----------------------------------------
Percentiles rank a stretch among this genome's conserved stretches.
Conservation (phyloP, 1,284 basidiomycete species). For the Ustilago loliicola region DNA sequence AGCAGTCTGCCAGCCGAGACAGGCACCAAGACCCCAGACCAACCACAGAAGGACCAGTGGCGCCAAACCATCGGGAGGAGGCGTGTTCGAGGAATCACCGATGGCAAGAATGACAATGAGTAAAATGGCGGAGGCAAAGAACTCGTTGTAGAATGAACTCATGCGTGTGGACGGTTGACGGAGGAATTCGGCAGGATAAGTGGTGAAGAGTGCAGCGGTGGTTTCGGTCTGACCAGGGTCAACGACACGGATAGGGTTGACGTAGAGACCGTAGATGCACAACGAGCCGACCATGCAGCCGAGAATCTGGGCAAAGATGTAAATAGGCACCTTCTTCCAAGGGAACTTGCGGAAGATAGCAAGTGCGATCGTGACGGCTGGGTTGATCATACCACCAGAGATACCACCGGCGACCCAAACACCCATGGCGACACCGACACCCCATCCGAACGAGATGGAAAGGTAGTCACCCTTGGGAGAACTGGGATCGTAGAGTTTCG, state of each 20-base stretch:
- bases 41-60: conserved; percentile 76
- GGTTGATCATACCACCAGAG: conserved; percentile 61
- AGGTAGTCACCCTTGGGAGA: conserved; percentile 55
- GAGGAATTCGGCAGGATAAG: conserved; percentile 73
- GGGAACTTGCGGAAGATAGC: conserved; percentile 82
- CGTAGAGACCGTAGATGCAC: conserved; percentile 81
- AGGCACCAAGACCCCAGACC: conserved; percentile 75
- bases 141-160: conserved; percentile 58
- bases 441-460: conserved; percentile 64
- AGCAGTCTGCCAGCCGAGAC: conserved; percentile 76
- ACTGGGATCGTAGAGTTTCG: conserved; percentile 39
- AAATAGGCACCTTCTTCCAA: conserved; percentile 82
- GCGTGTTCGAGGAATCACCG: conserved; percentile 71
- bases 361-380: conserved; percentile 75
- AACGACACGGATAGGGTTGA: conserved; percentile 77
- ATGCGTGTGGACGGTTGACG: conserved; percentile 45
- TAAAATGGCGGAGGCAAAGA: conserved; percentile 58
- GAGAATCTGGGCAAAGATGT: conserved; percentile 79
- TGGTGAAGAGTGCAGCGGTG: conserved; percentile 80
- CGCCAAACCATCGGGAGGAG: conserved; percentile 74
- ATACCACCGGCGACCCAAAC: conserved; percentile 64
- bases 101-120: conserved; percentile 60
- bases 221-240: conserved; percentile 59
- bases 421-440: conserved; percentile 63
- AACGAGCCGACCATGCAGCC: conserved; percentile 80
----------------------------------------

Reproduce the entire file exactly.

Percentiles rank a stretch among this genome's conserved stretches.
Conservation (phyloP, 1,284 basidiomycete species). For the Ustilago loliicola region DNA sequence AGCAGTCTGCCAGCCGAGACAGGCACCAAGACCCCAGACCAACCACAGAAGGACCAGTGGCGCCAAACCATCGGGAGGAGGCGTGTTCGAGGAATCACCGATGGCAAGAATGACAATGAGTAAAATGGCGGAGGCAAAGAACTCGTTGTAGAATGAACTCATGCGTGTGGACGGTTGACGGAGGAATTCGGCAGGATAAGTGGTGAAGAGTGCAGCGGTGGTTTCGGTCTGACCAGGGTCAACGACACGGATAGGGTTGACGTAGAGACCGTAGATGCACAACGAGCCGACCATGCAGCCGAGAATCTGGGCAAAGATGTAAATAGGCACCTTCTTCCAAGGGAACTTGCGGAAGATAGCAAGTGCGATCGTGACGGCTGGGTTGATCATACCACCAGAGATACCACCGGCGACCCAAACACCCATGGCGACACCGACACCCCATCCGAACGAGATGGAAAGGTAGTCACCCTTGGGAGAACTGGGATCGTAGAGTTTCG, state of each 20-base stretch:
- bases 41-60: conserved; percentile 76
- GGTTGATCATACCACCAGAG: conserved; percentile 61
- AGGTAGTCACCCTTGGGAGA: conserved; percentile 55
- GAGGAATTCGGCAGGATAAG: conserved; percentile 73
- GGGAACTTGCGGAAGATAGC: conserved; percentile 82
- CGTAGAGACCGTAGATGCAC: conserved; percentile 81
- AGGCACCAAGACCCCAGACC: conserved; percentile 75
- bases 141-160: conserved; percentile 58
- bases 441-460: conserved; percentile 64
- AGCAGTCTGCCAGCCGAGAC: conserved; percentile 76
- ACTGGGATCGTAGAGTTTCG: conserved; percentile 39
- AAATAGGCACCTTCTTCCAA: conserved; percentile 82
- GCGTGTTCGAGGAATCACCG: conserved; percentile 71
- bases 361-380: conserved; percentile 75
- AACGACACGGATAGGGTTGA: conserved; percentile 77
- ATGCGTGTGGACGGTTGACG: conserved; percentile 45
- TAAAATGGCGGAGGCAAAGA: conserved; percentile 58
- GAGAATCTGGGCAAAGATGT: conserved; percentile 79
- TGGTGAAGAGTGCAGCGGTG: conserved; percentile 80
- CGCCAAACCATCGGGAGGAG: conserved; percentile 74
- ATACCACCGGCGACCCAAAC: conserved; percentile 64
- bases 101-120: conserved; percentile 60
- bases 221-240: conserved; percentile 59
- bases 421-440: conserved; percentile 63
- AACGAGCCGACCATGCAGCC: conserved; percentile 80